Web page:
This serendipitous little soup was given life a few years back when I was cooking at a restaurant with a nasty little owner. He would insist on going to the markets each morning to buy box loads of fresh produce that we had scant hope of moving before it started to ferment. It was always a case of trying to save produce rather than celebrating it. Needless to say, I did not work there long but I did take this soup with me.

The owner came from the markets one morning with a box of eggplant (aubergine), tomatoes and capsicum (bell peppers) that he declared were a bargain. Well it's not a bargain if they are thrown in the trash, so I set about trying to salvage what I could.

This soup is densely packed with texture and flavour. The earthiness of the eggplant is playfully offset by the sweetness of the tomatoes and capsicum, and the roasting of the vegetables adds a whole new dimension. The soup can be made vegetarian by using water or vegetable stock instead of chicken stock and vegan by omitting the crème fraiche and using silken tofu blended with soy milk instead.



Slice the top (calyx) from the eggplant. Chop the eggplant into rough cubes. Place in a roasting tray with the tomatoes, capsicum, onion, garlic and oil, toss to combine and cover with tin foil. Roast in a pre heated 220°C (440°F) oven for 40 minutes. Remove from the oven, stir the vegetables and roast again, this time uncovered for a further 20 minutes. This will colour the vegetables and provide extra flavour.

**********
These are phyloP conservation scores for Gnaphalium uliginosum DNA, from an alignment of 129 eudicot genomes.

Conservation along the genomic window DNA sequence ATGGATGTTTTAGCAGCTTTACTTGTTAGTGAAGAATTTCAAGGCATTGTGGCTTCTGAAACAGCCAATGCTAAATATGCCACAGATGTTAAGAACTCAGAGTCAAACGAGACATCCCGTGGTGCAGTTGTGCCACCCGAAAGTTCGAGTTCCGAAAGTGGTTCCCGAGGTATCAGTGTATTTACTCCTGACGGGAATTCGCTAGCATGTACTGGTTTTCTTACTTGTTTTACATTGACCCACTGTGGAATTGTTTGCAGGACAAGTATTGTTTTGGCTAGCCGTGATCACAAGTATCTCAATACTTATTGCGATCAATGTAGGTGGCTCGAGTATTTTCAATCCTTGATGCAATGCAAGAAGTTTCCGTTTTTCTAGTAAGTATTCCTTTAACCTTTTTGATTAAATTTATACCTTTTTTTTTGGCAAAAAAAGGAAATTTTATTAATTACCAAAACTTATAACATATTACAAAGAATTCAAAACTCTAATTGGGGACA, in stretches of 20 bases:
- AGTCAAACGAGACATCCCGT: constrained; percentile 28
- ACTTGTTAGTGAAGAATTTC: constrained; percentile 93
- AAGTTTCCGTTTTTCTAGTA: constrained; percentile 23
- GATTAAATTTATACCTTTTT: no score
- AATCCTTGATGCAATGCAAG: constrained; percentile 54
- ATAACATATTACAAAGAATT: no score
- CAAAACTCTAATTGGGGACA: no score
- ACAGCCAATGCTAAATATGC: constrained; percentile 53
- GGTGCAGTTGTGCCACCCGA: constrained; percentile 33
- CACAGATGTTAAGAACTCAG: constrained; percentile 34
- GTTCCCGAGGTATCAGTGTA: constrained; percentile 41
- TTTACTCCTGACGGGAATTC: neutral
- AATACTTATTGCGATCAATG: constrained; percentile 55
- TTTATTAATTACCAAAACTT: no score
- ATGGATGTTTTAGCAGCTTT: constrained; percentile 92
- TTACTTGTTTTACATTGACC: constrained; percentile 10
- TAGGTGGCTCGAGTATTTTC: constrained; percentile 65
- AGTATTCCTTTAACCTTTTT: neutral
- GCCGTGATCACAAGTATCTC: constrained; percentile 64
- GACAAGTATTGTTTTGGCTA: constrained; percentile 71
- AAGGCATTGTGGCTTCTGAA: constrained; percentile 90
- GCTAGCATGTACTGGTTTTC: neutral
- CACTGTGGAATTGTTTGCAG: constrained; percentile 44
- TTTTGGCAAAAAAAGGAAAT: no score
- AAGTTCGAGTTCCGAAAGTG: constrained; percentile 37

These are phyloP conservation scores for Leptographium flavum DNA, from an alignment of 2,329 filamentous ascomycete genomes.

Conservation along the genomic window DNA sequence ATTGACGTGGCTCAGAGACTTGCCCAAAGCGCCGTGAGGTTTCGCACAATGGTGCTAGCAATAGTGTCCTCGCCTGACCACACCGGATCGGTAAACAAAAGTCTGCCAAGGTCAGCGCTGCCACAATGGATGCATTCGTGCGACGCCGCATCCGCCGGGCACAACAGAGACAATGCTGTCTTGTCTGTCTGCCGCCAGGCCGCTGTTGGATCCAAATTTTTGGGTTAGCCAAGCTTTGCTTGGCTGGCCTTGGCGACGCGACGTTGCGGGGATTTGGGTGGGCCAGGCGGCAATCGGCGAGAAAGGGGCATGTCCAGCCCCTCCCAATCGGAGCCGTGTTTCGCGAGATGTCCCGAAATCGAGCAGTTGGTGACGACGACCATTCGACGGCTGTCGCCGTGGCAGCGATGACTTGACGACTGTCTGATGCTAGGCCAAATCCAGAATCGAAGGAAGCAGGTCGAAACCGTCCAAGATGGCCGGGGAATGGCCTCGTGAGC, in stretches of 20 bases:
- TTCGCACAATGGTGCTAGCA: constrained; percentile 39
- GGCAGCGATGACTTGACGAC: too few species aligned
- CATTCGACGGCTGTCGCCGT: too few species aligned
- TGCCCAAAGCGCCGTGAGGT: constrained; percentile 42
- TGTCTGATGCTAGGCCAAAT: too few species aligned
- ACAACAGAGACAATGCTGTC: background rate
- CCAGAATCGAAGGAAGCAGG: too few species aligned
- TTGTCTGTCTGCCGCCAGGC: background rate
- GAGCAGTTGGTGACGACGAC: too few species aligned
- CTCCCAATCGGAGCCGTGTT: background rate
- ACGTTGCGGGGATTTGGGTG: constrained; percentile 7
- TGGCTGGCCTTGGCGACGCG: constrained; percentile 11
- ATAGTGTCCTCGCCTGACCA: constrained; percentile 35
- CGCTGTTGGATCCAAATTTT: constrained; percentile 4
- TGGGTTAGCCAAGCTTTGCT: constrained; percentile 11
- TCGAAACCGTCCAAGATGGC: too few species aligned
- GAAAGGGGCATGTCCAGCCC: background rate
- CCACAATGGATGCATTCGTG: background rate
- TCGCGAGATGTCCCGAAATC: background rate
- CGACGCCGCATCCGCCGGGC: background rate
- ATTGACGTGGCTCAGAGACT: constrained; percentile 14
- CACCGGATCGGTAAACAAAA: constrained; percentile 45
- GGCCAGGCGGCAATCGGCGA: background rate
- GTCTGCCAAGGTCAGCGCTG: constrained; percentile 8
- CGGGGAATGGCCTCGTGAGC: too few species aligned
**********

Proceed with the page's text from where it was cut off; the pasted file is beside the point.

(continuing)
Transfer the roasted vegetables to a large pot and add the chicken stock. Bring to the boil and simmer for 10 minutes to let the flavours get acquainted with one another.

Place the whole lot, in batches, into a food processor and gently pulse so that it is chopped well, but not fully pureed. You need a little texture left in the soup. Season with the salt and pepper then ladle into warm bowls. Garnish with the crème fraiche and basil and serve with lots of good bread.

Addendum. I feel it would be a shame to waste all the lovely roasted vegetable flavour that clings to the bottom of the roasting tray, which would be the case if you were to line the base of the tray with foil as per the method below. But hell, I hate washing up time too. A compromise must be struck. Try deglazing instead. Deglazing is simply lifting the sediment from a cooking vessel, usually a frying pan or roasting tray, with the aid of some sort of liquid. Try using a little (1/2 cup) dry white wine, stock or even water. Now you have a clean tray and all the extra flavour. Thanks panamaus for the tips!